Reading guide for Antoinette's Sister by Diana Giovinazzo

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Antoinette's Sister

by Diana Giovinazzo

Antoinette's Sister by Diana Giovinazzo X
Antoinette's Sister by Diana Giovinazzo
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  • First Published:
    Jan 2022, 400 pages

    Paperback:
    Nov 29, 2022, 400 pages

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Book Reviewed by:
Maria Katsulos
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Reading Guide Questions Print Excerpt

Please be aware that this discussion guide will contain spoilers!

  1. What did you know about Maria Carolina Charlotte before reading the novel? Did you know she was the sister of Marie Antoinette or that she was the queen of Naples? What surprised you the most as you were reading?
  2. In an age when men dominated the political landscape, Charlotte's mother, Empress Maria Theresa (1717–1780)—archduchess of Austria, queen of Hungary and Bohemia, and Holy Roman empress—was regarded as a shrewd, formidable, and influential ruler. Her dedication to governance, however, often took precedence over her role as a caregiver, as evidenced by the quote "I am a queen before I am a mother." Discuss the nature of Charlotte's relationship with her mother. In what ways was Maria Theresa a role model? In what ways did she fall short as a guiding influence—or do you not believe that she did?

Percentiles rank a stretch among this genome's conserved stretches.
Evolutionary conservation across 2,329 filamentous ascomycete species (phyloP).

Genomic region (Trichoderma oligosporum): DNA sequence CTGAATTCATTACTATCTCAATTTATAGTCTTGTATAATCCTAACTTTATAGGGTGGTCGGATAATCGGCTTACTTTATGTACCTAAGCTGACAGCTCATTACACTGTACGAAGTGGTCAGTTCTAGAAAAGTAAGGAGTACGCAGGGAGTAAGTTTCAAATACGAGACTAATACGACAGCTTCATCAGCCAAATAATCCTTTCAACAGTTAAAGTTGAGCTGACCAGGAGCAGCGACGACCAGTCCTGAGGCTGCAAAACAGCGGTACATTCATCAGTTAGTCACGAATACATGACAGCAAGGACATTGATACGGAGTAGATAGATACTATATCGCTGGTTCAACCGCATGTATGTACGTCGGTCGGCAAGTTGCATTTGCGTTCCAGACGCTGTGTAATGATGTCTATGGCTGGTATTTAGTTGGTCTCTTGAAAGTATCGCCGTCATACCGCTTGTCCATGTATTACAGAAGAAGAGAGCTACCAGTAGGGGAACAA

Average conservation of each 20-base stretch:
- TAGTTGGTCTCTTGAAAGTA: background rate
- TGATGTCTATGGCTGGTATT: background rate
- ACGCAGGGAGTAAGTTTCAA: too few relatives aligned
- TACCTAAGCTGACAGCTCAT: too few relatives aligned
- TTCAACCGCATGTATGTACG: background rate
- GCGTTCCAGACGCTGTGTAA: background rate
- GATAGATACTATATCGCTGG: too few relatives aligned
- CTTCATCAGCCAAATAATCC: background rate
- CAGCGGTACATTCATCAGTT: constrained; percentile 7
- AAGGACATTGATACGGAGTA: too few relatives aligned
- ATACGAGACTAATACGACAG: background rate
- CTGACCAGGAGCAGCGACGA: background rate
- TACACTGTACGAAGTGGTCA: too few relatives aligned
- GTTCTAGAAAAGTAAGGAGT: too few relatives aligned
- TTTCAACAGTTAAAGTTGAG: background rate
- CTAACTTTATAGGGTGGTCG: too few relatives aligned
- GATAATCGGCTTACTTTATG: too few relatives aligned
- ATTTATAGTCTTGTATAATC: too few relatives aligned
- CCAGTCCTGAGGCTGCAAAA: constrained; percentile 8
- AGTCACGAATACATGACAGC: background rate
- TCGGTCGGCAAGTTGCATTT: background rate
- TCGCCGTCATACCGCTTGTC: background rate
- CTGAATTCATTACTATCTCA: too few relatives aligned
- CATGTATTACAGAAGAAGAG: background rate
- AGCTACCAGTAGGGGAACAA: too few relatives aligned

3. When Charlotte was a child, her mother lamented her passionate and free-spirited nature, going so far as to call her "impetuous" and "selfish." Later in Charlotte's life, however, after she takes the throne of Naples, Maria Theresa describes her as "witty" and "charming." Describe the evolution of Charlotte's character, from her betrothal to Ferdinand at the age of fifteen to her death at the age of sixty-two. What prompted Charlotte's transformation from rebellious teenager to headstrong ruler?
  4. Charlotte and Antoinette are described as being very similar to each other in their youth, in both looks and temperament, yet their approach to their respective monarchies was very different. What were each woman's greatest virtues as rulers? What were their greatest vices? What do you believe were the pivotal factors that led each woman to lose her throne?
  5. Maria Theresa gave birth to seventeen children during her lifetime; Charlotte gave birth to sixteen. The perpetuation of the royal line was paramount to both women, and most children in the family grew up and left to secure alliances with other dynastic lineages. Discuss the sense of home and homeland in the novel, the advice Maria Theresa and Charlotte dispensed to their daughters on their wedding days, and the push and pull royals often faced between personal and political duty.
  6. In chapter 13, Charlotte says this of her first daughter, Theresa: "I wanted so much to simply love my daughter. To love her without any sense of duty. Without any sense that she needed to be something more than what she was." How did Charlotte's childhood in Austria impact her perception of motherhood? How would you approach raising a future leader of Europe? Would your approach be most similar to that of Maria Theresa, Charlotte, or Antoinette? Why?